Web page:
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Concern grows over relaxing COVID-19 restrictions after research shows man caught virus twice

New research shows immunity from COVID-19 might not last as long as once thought after a 25-year-old man was first in U.S. to contract virus twice.

TAMPA, Fla. — New research shows immunity from COVID-19 might not last as long as once thought after a 25-year-old man was reported to be the first person in the U.S. to contract the virus twice.

"His disease was worse the second time. So this is very unusual and this is a little bit concerning," said Dr. Michael Teng of the University of South Florida.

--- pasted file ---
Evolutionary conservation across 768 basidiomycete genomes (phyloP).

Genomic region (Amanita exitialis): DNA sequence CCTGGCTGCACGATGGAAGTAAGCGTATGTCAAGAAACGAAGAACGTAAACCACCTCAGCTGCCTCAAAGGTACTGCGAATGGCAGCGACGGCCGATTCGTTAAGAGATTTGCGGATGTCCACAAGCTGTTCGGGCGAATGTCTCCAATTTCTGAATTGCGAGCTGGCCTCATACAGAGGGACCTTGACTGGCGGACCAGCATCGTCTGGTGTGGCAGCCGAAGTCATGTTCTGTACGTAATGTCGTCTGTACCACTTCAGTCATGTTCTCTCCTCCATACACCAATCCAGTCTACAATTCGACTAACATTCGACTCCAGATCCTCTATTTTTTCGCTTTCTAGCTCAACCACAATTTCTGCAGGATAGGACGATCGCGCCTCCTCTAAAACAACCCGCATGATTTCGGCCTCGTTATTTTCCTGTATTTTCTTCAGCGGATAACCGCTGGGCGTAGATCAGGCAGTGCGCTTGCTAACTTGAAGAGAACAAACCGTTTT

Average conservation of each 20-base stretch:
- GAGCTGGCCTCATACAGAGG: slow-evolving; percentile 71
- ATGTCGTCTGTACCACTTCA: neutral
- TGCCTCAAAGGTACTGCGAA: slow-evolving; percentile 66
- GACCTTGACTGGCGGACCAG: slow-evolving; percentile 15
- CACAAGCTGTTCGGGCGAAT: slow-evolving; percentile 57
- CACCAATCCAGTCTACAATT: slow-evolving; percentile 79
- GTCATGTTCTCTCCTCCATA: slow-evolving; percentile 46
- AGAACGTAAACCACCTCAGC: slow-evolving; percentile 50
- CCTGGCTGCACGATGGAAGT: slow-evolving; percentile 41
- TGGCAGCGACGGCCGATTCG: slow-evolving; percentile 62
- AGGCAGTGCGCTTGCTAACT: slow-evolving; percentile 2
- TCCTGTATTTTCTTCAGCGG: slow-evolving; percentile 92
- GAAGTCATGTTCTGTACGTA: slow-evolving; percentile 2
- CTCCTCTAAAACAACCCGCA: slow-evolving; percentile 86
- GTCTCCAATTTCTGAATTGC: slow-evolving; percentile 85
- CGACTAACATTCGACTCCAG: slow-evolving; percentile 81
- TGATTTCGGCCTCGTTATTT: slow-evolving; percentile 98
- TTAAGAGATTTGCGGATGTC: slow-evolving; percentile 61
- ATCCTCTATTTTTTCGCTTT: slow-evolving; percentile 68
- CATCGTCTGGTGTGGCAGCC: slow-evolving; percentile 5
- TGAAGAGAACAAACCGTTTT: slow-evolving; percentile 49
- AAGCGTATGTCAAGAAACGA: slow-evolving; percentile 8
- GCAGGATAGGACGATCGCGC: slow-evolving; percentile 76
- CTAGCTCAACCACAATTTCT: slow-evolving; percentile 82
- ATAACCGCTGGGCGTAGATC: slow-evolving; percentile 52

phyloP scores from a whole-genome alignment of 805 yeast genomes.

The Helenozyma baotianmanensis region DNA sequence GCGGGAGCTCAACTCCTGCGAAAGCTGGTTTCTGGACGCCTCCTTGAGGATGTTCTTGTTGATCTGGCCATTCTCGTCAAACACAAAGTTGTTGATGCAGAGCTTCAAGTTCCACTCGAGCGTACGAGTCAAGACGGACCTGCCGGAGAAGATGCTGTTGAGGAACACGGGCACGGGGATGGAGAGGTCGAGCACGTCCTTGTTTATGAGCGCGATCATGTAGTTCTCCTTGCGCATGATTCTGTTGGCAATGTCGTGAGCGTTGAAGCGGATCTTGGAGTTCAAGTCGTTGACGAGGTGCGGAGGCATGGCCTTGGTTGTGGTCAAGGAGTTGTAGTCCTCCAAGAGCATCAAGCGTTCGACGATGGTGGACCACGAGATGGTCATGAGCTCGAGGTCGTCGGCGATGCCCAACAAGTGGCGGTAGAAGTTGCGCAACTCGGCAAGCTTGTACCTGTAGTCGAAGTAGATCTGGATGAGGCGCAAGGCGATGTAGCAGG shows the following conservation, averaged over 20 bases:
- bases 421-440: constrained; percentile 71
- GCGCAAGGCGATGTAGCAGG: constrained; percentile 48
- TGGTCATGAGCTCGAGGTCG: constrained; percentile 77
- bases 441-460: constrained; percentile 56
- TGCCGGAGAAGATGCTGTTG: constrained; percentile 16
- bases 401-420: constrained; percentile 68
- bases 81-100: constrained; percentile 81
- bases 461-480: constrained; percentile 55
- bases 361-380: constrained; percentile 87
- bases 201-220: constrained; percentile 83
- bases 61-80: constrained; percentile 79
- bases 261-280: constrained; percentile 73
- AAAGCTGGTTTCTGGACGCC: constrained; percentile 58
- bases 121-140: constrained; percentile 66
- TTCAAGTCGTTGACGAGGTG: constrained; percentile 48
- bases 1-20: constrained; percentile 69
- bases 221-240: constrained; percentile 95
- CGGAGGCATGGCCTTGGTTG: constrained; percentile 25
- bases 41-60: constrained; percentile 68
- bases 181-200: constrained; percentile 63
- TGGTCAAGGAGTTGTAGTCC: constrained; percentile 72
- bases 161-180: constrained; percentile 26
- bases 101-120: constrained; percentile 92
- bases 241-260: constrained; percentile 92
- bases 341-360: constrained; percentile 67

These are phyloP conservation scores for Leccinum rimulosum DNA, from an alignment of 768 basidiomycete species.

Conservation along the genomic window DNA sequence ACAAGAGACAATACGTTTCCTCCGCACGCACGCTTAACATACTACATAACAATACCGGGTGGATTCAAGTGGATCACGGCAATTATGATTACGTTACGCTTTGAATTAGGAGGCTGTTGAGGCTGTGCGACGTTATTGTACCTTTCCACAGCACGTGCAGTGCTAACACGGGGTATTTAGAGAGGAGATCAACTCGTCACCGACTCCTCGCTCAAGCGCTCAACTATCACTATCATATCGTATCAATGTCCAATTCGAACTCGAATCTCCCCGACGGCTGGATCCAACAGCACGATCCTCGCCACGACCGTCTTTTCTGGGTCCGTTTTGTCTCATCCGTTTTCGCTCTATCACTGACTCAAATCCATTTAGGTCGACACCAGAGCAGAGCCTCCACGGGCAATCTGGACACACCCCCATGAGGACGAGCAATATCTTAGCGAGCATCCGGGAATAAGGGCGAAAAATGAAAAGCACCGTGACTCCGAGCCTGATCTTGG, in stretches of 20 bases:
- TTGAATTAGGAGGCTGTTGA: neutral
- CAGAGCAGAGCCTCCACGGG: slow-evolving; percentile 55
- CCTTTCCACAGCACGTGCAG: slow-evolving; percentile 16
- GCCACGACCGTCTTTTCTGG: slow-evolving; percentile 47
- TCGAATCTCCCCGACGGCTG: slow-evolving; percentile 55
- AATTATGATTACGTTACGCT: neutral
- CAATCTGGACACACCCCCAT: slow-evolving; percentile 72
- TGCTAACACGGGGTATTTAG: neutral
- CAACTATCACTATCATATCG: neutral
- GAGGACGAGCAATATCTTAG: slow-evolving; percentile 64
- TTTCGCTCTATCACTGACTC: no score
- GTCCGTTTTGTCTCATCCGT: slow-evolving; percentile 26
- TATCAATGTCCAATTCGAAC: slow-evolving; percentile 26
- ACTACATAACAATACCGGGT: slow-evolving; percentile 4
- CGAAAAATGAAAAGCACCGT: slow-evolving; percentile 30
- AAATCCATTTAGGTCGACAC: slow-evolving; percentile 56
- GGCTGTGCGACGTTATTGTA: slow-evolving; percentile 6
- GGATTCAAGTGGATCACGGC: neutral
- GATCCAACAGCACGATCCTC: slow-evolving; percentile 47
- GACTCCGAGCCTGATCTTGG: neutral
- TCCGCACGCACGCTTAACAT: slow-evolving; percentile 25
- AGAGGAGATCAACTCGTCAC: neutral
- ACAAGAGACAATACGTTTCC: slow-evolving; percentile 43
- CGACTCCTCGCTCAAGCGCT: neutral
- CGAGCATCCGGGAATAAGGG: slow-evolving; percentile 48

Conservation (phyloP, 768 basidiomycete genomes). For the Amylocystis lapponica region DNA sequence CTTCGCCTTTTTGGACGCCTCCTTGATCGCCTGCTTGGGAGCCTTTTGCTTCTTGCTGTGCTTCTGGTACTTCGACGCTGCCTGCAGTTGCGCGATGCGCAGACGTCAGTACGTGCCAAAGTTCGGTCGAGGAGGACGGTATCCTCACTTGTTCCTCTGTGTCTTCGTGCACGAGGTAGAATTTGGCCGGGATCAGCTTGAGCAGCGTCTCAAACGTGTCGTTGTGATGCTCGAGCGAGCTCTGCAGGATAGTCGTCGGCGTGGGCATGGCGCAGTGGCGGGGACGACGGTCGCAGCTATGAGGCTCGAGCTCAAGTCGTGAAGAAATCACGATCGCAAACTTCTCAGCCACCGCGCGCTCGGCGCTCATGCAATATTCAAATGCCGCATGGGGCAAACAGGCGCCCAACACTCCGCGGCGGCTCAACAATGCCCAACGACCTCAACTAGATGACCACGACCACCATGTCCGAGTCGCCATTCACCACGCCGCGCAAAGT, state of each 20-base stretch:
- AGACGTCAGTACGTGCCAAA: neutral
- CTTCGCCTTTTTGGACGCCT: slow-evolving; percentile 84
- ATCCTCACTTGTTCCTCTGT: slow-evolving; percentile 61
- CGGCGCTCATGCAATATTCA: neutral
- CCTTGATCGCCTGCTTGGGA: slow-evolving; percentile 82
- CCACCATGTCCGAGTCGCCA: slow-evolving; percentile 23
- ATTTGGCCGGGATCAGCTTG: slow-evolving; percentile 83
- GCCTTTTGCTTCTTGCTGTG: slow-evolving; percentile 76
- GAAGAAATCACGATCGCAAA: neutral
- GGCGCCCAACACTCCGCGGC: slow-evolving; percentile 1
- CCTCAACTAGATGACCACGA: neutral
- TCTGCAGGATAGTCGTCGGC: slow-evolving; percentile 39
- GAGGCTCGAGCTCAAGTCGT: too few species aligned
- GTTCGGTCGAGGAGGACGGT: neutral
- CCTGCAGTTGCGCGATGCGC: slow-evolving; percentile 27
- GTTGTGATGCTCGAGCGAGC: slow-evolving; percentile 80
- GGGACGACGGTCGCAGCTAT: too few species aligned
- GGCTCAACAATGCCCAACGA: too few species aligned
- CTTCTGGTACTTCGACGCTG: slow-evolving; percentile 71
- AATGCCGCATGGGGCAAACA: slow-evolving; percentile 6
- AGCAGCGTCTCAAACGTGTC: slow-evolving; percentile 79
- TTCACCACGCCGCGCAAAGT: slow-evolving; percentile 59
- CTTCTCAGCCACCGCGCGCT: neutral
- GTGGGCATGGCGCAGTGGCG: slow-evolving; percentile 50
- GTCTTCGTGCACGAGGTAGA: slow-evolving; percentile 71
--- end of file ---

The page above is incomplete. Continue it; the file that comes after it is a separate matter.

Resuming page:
According to The Lancet Infectious Diseases medical journal, the Nevada man contacted the virus in April and recovered -- only to contract it again in June.

The journal reports that the second infection brought on symptoms of fever, headache, dizziness, cough, nausea and diarrhea. 

Researchers said they could not tell how long any immunity lasted from the first infection if he indeed ever built an immunity to the virus the first time around. 

"We don't actually know...how long immunity lasts," Teng said. "We don't know whether there are a lot more cases of reinfection that we're not picking up because the symptoms are much less. 

"So it's certainly possible...we're not surprised that it happens. It's just very difficult at this moment to be able to detect all the background infections going on."

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